I tried to tell you. “Tunisia: Country Fears Spread Of Fundamentalism,” from ANSAmed, April 20 (thanks to Insubria):
(ANSAmed) – TUNIS, APRIL 20 – Tunisia is fighting a political and ideological battle at the same time, about the State’s secularity. Everybody seems to agree on the issue, at least in words, but there are some hardly visible developments that are reason for concern.
It doesn’t take much to get the attention and to worry most Tunisians – and not only the young people – who thought that everything would change for the better after the ‘Jasmine revolution’. But now that [sic] are faced with the potential explosion of a form of Islam that does not seem to be moderate at all, with which the religious parties are flirting while they are making preparations for a long electoral season.
A young man from the outskirts who created a group of other young people around him, speaking a language drenched in piety is even seen as a potential threat in the eyes of the entire country. The person in question is the self-proclaimed ’emir el Muminin”, meaning ”prince of believers”, who is active in the Ras Jedir region, nowadays well-known for its border crossing where hundreds of thousands of refugees from Libya entered the country, with all problems caused by this situation, including security and public order issues.
People fear that the ‘prince’ wants to establish an emirate in this place, in Ben Gardane. It started a few days ago, when an artist who performed for the refugees to make them forget about their suffering for a while, was approached by a group of young bearded men. These men reproached the artist, saying that he should not try to make these people smile with all the suffering in the camps. It could have ended there, if these young men had not said that they had a leader, for whom the title ’emir’ had been chosen.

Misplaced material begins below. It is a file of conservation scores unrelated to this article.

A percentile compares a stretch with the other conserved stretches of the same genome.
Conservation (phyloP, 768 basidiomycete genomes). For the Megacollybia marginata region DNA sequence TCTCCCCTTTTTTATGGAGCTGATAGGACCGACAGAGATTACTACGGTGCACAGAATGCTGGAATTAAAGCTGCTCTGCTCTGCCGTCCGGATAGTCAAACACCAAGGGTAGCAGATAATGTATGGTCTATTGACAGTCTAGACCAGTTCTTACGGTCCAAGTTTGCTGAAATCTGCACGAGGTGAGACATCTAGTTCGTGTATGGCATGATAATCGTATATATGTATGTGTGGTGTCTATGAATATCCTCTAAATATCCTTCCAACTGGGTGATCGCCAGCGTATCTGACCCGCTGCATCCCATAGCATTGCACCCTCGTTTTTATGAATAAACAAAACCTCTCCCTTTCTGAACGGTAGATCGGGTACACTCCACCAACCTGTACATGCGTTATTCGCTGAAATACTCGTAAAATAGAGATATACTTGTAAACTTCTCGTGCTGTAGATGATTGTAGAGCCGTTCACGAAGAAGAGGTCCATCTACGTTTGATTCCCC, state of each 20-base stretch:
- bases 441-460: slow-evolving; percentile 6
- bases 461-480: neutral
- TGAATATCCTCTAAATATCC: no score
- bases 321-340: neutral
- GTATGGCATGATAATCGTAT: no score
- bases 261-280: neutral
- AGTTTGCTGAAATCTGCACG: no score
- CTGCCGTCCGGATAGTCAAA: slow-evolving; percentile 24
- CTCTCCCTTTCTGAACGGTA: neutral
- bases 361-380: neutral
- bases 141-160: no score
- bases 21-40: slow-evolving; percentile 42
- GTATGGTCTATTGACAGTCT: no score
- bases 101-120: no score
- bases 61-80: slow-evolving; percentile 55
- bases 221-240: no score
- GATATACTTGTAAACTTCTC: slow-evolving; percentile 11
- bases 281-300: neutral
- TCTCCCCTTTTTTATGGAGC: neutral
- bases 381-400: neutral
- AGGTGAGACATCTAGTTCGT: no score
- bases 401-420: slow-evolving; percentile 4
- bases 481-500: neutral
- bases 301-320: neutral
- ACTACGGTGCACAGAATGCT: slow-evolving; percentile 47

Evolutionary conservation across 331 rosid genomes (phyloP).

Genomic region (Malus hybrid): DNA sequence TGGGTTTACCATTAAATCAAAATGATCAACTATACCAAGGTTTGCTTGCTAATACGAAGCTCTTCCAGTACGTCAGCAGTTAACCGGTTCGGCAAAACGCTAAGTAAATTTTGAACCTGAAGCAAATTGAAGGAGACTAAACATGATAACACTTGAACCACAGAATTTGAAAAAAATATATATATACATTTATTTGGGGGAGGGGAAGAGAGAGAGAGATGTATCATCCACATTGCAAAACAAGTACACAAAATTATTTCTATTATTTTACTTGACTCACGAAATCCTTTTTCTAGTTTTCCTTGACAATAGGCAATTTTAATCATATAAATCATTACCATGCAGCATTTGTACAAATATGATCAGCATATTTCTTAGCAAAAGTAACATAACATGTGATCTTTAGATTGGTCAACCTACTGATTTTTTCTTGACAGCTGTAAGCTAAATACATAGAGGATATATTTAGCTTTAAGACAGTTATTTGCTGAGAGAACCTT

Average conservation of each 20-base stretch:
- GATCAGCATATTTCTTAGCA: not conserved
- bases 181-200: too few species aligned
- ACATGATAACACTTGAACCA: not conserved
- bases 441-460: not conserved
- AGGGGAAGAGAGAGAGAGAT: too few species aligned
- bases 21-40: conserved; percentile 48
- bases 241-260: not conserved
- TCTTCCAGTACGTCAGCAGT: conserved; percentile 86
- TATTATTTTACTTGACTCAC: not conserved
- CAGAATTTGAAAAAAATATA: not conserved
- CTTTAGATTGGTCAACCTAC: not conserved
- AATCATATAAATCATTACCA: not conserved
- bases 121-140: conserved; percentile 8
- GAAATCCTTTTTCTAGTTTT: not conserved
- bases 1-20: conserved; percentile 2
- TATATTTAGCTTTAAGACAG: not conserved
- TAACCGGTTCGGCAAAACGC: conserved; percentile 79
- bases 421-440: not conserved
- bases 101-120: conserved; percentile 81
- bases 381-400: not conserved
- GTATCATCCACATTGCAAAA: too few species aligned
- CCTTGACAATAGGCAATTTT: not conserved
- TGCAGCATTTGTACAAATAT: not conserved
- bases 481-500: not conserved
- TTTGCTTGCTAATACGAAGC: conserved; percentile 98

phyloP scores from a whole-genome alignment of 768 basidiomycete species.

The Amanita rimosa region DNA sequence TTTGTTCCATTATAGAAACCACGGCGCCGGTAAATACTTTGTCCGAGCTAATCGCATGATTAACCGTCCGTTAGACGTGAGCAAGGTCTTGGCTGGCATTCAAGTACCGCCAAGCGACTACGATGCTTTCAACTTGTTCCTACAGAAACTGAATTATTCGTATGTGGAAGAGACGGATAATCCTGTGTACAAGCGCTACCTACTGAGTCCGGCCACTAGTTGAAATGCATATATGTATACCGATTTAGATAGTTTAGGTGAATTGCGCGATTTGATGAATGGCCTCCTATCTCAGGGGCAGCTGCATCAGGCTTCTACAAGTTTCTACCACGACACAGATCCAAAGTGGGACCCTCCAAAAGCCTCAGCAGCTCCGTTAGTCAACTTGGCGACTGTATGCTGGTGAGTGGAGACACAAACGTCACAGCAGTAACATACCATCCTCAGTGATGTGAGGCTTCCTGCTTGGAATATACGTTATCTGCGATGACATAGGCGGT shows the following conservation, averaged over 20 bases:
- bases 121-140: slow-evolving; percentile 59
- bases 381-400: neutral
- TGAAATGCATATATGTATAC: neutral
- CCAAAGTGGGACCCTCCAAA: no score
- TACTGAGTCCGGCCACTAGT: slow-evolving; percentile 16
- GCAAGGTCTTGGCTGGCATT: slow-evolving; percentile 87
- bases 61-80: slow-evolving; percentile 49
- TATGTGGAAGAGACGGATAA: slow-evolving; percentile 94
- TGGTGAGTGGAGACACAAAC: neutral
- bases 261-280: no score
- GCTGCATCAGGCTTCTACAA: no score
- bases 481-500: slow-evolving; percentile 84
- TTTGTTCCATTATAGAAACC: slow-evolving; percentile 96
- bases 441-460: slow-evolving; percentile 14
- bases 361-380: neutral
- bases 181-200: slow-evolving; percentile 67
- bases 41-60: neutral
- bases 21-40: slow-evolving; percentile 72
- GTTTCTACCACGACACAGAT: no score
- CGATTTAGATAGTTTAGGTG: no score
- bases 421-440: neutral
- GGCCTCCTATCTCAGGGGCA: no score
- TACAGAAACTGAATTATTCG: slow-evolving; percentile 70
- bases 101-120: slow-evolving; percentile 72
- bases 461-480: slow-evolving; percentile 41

In Arabic ’emir’ means commander, but the term has a different meaning in religious context, particularly if taken together with the term ”el Munimin”, the idea of a caliph and a caliphate. The problem in the eyes of many people is not the name of this group however, but its actions, especially in the early stages of the humanitarian emergency caused by the Libyan crisis. The members of the group, Ahl El Ber wal Khayriya -Kafilet Ennasr (”People of justice and charity – The caravan of victory”), have set up a formidable organisation, supplying meals to 600 refugees per day.
That is a lot, considering that – at least on paper – they are only boys who have decided to set up a (so far unknown) organisation of volunteers. This form of assistance has awoken the interest of hundreds of refugees. Now people in Tunisia fear that this situation, with desperate and disillusioned people, could be a fertile ground for fundamentalism. (ANSAmed).